“We throw open our city to the world, and never by alien acts exclude foreigners from any opportunity of learning or observing, although the eyes of an enemy may occasionally profit by our liberality; trusting less in system and policy than to the native spirit of our citizens; while in education, where our rivals from their very cradles by a painful discipline seek after manliness, at Athens we live exactly as we please, and yet are just as ready to encounter every legitimate danger.”

Pericles describes an open society that benefitted from eager foreigners that wanted to come in and contribute to Athenian society and a state willingness to let them do so, even if sometimes it caused Athens harm. On the whole, Athenian life benefited from immigrants and the whole of Athens would not cower in fear over the relative few that harmed society. I think the current fear-mongering environment in American politics could learn from this ancient approach.

Pericles is careful to carve out the importance of individual responsibilities and individual ethics, balance, and well-roundedness as critical in preserving such a democratic and open society:

“Our love of what is beautiful does not lead to extravagance; our love of the things of the mind does not make us soft. We regard wealth as something to be properly used, rather than as something to boast about. As for poverty, no one need be ashamed to admit it: the real shame is in not taking practical measures to escape from it.”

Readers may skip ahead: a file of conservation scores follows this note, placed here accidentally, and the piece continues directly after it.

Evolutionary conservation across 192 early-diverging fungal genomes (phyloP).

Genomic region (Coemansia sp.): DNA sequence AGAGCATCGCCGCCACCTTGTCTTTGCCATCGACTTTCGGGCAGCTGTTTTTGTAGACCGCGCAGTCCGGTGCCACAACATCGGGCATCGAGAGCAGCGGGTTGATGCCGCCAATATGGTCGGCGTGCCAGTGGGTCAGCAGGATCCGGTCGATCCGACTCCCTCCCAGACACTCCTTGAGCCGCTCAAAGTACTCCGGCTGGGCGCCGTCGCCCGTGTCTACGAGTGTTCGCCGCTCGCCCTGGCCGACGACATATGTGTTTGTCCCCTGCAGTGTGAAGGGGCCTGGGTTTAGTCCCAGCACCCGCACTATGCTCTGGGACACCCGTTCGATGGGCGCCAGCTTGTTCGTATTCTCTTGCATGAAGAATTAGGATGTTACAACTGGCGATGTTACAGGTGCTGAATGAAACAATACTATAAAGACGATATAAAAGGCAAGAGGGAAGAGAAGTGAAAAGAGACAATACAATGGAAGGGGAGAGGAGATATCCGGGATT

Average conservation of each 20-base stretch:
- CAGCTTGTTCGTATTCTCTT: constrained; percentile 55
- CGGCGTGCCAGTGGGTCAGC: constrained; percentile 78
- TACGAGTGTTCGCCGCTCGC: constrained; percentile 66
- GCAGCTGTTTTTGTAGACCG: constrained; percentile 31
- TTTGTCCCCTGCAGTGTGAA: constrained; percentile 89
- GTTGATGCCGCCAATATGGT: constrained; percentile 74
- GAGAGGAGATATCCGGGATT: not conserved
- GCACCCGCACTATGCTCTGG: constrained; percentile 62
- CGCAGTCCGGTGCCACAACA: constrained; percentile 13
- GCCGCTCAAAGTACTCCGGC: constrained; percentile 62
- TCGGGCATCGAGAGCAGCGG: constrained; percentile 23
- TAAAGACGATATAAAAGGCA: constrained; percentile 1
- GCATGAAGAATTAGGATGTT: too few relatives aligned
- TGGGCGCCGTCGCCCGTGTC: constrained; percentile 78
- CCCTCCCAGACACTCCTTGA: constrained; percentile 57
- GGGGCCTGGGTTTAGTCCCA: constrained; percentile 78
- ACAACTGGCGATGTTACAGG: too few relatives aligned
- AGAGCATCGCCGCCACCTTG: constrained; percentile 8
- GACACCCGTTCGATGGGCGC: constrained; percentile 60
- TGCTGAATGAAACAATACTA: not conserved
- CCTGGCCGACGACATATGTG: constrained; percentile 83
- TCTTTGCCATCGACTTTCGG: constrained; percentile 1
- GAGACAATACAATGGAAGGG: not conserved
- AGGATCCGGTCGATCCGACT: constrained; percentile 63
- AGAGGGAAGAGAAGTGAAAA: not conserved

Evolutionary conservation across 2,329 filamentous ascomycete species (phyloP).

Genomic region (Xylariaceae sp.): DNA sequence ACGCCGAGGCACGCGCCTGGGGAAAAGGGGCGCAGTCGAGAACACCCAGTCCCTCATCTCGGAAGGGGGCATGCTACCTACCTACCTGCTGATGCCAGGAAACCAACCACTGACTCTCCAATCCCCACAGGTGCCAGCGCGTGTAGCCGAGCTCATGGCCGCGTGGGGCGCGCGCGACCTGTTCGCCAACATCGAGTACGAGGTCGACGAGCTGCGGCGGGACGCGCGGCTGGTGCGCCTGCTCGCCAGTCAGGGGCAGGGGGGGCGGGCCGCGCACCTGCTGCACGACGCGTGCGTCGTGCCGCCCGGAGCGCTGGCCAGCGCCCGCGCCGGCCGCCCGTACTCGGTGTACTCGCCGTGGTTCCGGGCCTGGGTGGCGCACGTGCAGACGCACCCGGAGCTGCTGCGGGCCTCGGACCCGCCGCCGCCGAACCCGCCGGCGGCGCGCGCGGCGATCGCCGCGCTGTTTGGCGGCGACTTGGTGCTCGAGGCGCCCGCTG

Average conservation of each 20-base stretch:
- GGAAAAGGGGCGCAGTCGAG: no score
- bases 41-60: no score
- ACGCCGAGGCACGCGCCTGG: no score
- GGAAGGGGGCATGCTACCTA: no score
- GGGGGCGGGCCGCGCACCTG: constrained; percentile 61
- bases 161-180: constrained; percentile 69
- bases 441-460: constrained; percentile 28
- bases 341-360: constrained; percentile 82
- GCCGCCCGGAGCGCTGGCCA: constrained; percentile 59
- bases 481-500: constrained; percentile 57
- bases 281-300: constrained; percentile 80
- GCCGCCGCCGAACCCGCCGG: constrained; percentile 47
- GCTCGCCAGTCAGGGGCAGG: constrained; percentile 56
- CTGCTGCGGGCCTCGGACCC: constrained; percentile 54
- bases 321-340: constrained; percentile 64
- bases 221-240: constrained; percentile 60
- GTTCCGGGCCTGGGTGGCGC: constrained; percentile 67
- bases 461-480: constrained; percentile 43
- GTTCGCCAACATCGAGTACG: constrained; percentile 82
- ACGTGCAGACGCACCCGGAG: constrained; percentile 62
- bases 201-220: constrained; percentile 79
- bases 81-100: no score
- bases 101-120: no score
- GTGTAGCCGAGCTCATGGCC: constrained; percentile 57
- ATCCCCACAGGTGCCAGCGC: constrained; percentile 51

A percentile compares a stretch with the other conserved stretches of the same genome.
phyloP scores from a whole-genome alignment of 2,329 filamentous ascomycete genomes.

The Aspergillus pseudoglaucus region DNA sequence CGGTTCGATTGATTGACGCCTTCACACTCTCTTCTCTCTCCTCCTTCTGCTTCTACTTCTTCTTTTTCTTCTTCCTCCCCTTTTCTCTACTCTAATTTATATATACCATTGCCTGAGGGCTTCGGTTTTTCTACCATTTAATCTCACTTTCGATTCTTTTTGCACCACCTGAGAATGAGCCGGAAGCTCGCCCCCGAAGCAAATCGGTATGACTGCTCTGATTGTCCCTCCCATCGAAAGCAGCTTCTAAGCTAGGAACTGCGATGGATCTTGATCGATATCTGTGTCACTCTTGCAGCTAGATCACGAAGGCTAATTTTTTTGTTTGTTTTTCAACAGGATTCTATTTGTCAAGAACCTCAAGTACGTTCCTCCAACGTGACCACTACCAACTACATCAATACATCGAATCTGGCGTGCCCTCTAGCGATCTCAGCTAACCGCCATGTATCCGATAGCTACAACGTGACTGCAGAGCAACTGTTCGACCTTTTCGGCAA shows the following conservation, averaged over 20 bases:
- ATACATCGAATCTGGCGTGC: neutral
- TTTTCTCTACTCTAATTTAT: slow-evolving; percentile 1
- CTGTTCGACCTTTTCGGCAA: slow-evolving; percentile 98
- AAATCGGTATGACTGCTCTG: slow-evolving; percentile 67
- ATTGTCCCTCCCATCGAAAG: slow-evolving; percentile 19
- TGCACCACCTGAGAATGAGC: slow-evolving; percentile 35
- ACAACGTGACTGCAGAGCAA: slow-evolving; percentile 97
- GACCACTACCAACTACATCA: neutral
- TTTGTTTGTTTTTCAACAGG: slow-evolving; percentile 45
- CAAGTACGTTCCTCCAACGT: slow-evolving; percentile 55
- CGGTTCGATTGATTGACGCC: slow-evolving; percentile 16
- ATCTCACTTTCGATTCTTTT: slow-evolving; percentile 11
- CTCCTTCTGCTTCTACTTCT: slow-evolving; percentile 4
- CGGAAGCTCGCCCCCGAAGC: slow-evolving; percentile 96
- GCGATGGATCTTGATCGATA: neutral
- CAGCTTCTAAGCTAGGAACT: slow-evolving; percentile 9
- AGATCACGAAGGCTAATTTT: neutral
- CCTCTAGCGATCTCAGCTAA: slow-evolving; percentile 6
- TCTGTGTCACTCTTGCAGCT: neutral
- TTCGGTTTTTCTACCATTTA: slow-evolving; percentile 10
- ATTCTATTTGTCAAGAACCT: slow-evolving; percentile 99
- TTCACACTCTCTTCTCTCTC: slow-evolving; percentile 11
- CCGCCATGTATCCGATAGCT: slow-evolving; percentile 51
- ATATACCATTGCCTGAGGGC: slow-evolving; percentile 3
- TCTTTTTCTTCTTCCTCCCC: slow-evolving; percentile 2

Wealth is properly an instrument for good, not a tool for hedonism or boasting. Poverty is not something to be ashamed of or judged, but also not to be something that one hopelessly stays mired in.

A free society is undergirded by courageous people willing to preserve it. The courage of man is not defined by rashness, but careful considerations of the consequences and still choosing to act:

“The worst thing is to rush into action before the consequences have been properly debated…. But the man who can most truly be accounted brave is he who best knows the meaning of what is sweet in life and of what is terrible, and then goes out undeterred to meet what is to come.”

As a corollary to this, Pericles indicates throughout the speech that only those who have stake in society should make its most important decisions, even admonishing citizens to have more children since, “it is impossible for a man to put forward fair and honest views about our affairs if he has not, like everyone else, children whose lives may be at stake.” . This gets at the heart of the Pericles speech and the importance of individual responsibilities in upholding a democratic society. I personally view some of these quotes as a bit of a classical liberal/libertarian manifesto:

“Each single one of our citizens, in all the manifold aspects of life, is able to show himself the rightful lord and owner of his own person, and do this, moreover, with exceptional grace and exceptional versatility… Make up your minds that happiness depends on being free, and freedom depends on being courageous.”